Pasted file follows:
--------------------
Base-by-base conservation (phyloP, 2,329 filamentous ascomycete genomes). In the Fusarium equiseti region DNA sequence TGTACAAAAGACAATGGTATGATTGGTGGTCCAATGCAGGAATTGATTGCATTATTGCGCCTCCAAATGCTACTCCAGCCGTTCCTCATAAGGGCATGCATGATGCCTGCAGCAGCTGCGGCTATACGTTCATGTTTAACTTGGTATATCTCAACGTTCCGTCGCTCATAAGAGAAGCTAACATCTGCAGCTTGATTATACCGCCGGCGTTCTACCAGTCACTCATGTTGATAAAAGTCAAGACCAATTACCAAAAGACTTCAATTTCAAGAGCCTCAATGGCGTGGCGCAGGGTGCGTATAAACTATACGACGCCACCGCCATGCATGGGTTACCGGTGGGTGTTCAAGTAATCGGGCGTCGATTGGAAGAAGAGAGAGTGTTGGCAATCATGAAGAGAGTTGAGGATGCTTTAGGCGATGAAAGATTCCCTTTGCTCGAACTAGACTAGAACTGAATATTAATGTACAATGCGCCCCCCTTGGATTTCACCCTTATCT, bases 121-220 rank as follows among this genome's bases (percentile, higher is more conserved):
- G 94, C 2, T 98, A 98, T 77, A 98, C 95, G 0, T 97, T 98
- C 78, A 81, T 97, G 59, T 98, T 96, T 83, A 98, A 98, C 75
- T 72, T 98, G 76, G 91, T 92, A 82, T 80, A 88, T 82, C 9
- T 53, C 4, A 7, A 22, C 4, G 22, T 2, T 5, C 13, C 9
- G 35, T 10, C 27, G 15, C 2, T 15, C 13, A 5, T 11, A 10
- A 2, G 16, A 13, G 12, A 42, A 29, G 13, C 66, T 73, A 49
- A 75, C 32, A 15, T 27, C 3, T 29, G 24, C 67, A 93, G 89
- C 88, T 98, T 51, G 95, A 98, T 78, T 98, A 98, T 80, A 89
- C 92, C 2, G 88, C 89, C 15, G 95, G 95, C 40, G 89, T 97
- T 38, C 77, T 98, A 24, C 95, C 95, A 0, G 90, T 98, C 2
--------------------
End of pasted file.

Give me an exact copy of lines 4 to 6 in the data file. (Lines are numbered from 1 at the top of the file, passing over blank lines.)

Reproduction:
- T 72, T 98, G 76, G 91, T 92, A 82, T 80, A 88, T 82, C 9
- T 53, C 4, A 7, A 22, C 4, G 22, T 2, T 5, C 13, C 9
- G 35, T 10, C 27, G 15, C 2, T 15, C 13, A 5, T 11, A 10